A few years back, it took the judicial intervention of the Supreme Court to restore the mandate of a Governor in the South West who was impeached by some members of the State House of Assembly, allegedly on the instructions of the godfather who had facilitated the election of the governor in question. In the South-East, another governor was alleged to have signed documents indicating that he would serve a single term only if supported by a prominent politician in the state. Numerous other examples abound of politicians who have essentially handed-over the functions of their offices to their political benefactors with the effect that most political office holders are hamstringed in the performance of their duties. They must defer to their political godfathers for matters such as appointment of commissioners, appointment into the board of statutory corporations, etc.
The stranglehold of godfathers in Nigerian politics continues to affect the aspiration of the country to attainment of the best democratic policies in many ways. Firstly, it accounts for the corruption and violence which have characterized many elections in Nigeria.On the day of the election, the politician who owes his candidacy to such a godfather can count on his ability to deploy enormous wealth in a bid to corrupt electoral officials and the electorates and where these fail, violence will be deployed to bring about the desired result.Secondly, this invariably leads to loss by the electorates in the electoral process. Many voters before the recent efforts of the Independent National Electoral Commission (INEC) to bring about true reform in the electoral process,had developed strong apathy towards the system. Most voters will therefore leave their homes only with the intention of collecting whatever largesse was available at the polling booths and with absolutely no interest in the capacity or ability of whoever is declared the winner of the election.Thirdly, the politician who eventually wins the election based only upon the backing of his political godfather will feel no obligation to the electorate who in any event might have been disenfranchised in the whole scheme of events. He will therefore devote the entirety of his tenure of office to the promotion and satisfaction of himself, his cronies and his godfather.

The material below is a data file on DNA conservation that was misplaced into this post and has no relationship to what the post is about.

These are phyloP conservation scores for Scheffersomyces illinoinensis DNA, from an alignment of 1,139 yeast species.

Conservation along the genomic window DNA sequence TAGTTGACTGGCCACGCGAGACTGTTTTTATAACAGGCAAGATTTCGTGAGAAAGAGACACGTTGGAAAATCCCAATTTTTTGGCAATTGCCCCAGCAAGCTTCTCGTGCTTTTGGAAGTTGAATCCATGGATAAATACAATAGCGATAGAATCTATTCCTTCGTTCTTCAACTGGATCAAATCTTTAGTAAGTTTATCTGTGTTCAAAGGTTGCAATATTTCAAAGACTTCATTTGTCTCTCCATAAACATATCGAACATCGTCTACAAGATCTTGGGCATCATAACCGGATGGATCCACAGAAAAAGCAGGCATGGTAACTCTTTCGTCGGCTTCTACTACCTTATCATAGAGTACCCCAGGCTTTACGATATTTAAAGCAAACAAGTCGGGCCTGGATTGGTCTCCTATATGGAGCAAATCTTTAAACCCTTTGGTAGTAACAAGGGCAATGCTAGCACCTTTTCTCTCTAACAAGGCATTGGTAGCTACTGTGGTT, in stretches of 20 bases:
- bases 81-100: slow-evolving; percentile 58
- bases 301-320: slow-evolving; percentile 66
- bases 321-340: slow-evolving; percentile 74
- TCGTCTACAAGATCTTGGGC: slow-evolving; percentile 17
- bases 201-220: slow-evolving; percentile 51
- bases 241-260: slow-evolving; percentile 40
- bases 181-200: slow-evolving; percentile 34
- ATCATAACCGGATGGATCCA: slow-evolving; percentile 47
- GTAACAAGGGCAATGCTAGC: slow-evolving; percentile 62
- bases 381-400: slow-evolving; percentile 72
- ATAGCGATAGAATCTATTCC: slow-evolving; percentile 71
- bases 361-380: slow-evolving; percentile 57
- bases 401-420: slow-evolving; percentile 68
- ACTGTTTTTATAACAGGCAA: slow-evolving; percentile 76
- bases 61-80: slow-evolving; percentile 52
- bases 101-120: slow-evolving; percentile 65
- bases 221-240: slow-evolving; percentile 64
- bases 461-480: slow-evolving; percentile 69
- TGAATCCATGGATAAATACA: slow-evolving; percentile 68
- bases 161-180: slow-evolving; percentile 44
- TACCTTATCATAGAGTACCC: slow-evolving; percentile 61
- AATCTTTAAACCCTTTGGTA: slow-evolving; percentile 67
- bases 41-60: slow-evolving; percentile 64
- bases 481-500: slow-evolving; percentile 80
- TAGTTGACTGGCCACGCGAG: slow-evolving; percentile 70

Holistic appraisal of our political system
Fourthly, the citizenry will end up being impoverished due to the fact that a leadership that is totally disconnected from the aspirations of the people has been produced by a flawed system.In addition to the above, society suffers in several other ways from the concept of godfatherism in the form of increased crime rate and a general lack of disrespect for the due process of law.
In the light of the above, the question has always been posed as to why Nigeria continues to be affected by the concept of godfatherism. What is it in our constitutional, sociological, economical and perhaps psychological makeup that permits the seeming institutionalisation in Nigeria of a practice or concept which is otherwise frowned upon, not only in better politically developed countries, but also in some with whom Nigeria can still be said to share a common history and circumstances of development? The answer in my estimation is not to be found in the stars. The way out of this quagmire lies in a holistic appraisal of our political system. Specifically, one way in which we may address the problem is to look at how parties in Nigeria are formed, structured and most importantly, financed. A situation in which the financial fortunes of a political party lies with a single individual or members of a select few is bound, not only to bring about, but also to further accentuate the ills associated with godfatherism.
To be continued.